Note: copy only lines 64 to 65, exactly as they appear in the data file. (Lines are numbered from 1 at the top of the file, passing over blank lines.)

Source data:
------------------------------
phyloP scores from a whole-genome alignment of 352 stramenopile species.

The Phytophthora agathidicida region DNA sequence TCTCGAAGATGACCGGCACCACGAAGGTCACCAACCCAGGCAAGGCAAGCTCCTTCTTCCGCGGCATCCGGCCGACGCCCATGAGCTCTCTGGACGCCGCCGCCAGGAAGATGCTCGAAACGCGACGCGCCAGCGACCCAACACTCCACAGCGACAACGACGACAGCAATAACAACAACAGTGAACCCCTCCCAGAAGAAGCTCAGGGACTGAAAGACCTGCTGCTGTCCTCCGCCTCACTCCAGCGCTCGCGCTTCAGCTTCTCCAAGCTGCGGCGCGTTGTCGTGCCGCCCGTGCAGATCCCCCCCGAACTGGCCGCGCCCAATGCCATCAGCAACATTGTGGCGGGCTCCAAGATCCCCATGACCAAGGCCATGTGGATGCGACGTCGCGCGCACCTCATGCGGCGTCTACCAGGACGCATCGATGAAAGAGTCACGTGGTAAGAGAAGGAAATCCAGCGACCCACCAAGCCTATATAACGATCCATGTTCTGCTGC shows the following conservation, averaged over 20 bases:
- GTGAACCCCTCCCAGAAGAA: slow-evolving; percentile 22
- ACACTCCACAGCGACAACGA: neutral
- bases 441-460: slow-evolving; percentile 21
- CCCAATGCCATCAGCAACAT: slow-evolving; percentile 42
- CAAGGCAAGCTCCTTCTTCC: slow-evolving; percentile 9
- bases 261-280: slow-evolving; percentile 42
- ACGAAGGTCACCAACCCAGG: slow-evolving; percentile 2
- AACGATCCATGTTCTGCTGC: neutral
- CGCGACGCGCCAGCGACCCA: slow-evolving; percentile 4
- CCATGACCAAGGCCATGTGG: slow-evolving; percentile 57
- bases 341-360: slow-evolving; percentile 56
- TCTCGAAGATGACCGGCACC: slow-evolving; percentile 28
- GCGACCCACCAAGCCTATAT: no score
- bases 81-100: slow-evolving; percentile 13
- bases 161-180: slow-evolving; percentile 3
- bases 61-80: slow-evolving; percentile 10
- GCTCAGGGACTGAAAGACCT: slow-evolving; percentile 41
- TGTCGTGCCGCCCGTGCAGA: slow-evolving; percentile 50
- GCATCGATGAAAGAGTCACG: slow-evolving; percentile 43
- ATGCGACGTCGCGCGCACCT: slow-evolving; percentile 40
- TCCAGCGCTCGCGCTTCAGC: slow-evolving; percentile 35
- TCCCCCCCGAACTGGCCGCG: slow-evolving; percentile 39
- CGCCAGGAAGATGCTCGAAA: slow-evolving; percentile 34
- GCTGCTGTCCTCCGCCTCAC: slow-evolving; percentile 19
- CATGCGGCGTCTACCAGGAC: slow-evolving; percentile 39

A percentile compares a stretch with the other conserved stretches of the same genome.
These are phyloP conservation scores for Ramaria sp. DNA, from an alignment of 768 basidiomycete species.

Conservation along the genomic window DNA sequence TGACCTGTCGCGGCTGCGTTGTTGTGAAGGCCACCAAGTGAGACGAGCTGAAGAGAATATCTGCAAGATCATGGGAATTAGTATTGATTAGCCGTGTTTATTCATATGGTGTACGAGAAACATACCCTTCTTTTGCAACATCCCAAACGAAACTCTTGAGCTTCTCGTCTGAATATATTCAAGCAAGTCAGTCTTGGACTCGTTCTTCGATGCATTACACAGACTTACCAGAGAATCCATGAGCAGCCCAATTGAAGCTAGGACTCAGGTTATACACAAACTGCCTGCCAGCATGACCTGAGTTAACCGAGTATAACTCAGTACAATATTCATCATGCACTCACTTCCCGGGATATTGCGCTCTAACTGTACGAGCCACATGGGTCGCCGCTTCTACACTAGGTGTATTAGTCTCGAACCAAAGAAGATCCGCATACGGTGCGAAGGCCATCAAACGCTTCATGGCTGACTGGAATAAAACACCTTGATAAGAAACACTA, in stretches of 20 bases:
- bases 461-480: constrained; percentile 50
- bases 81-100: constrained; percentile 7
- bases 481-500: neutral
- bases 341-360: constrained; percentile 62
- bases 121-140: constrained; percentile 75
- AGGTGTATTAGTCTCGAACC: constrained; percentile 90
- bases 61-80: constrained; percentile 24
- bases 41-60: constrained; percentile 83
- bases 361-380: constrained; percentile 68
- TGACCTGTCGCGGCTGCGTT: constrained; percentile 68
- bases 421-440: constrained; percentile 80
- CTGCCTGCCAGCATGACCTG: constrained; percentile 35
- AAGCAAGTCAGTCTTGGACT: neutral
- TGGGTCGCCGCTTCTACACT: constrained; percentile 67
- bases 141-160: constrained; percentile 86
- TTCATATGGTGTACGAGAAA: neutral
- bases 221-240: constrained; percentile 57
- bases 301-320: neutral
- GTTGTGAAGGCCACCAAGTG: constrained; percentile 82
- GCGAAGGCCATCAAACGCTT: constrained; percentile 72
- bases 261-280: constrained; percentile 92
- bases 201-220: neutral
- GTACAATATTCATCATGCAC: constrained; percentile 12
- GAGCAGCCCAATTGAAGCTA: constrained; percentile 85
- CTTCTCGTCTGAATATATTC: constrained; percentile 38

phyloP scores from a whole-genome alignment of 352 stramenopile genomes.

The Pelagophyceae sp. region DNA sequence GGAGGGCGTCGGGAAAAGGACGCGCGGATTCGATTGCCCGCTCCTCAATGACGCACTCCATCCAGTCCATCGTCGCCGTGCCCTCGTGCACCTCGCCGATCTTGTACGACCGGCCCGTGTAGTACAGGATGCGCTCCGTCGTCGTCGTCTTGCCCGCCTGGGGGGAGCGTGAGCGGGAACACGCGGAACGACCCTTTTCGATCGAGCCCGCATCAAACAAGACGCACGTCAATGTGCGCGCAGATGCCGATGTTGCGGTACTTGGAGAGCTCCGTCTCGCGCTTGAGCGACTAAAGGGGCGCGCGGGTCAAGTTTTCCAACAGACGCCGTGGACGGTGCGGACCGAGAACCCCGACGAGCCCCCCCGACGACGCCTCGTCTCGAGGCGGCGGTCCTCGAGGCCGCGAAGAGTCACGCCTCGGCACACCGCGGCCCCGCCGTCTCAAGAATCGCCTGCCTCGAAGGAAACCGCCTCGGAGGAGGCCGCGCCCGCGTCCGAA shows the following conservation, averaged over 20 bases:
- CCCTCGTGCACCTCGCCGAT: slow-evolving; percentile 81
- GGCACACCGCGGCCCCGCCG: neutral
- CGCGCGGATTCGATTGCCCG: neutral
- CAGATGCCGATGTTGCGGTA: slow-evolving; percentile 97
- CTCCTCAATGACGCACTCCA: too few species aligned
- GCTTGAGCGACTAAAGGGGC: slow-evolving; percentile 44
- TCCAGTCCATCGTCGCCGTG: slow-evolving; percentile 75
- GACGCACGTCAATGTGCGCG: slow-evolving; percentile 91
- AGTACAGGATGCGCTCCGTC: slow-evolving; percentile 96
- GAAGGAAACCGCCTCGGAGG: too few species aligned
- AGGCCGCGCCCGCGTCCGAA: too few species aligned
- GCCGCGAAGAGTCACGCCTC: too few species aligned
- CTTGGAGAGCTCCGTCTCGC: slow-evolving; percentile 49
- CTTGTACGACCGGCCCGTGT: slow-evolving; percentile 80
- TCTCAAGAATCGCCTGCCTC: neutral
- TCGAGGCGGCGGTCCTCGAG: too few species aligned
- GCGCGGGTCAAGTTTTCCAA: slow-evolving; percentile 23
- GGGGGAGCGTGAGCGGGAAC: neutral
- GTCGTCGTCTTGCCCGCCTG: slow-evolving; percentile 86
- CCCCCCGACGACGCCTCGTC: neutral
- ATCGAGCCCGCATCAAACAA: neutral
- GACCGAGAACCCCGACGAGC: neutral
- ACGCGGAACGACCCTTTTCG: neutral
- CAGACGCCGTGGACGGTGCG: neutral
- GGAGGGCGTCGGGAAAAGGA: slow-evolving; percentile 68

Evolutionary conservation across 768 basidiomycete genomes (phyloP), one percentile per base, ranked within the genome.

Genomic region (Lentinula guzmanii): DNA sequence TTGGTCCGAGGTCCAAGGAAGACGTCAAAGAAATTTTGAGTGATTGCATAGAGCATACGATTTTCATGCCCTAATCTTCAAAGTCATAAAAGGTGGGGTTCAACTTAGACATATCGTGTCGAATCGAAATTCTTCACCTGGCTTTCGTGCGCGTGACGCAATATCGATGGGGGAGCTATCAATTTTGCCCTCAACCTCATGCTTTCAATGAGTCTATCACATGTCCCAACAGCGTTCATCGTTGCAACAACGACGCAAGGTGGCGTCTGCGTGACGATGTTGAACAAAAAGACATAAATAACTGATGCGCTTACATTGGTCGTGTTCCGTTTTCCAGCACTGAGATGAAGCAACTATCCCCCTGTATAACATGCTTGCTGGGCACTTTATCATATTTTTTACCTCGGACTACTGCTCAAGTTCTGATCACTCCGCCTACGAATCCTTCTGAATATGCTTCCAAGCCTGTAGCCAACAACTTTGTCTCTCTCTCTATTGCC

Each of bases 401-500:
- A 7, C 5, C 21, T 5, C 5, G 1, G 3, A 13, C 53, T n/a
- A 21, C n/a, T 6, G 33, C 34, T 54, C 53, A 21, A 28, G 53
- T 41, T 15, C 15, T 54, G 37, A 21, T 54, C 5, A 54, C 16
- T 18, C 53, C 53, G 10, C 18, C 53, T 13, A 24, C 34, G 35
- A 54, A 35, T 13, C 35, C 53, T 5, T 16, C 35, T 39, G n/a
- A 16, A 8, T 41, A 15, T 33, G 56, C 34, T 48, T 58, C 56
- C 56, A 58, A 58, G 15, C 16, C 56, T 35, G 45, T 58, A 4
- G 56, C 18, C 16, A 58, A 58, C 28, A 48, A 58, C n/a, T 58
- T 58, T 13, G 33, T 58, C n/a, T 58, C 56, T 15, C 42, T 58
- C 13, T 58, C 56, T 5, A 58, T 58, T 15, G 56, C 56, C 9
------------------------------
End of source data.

- TCCAGTCCATCGTCGCCGTG: slow-evolving; percentile 75
- GACGCACGTCAATGTGCGCG: slow-evolving; percentile 91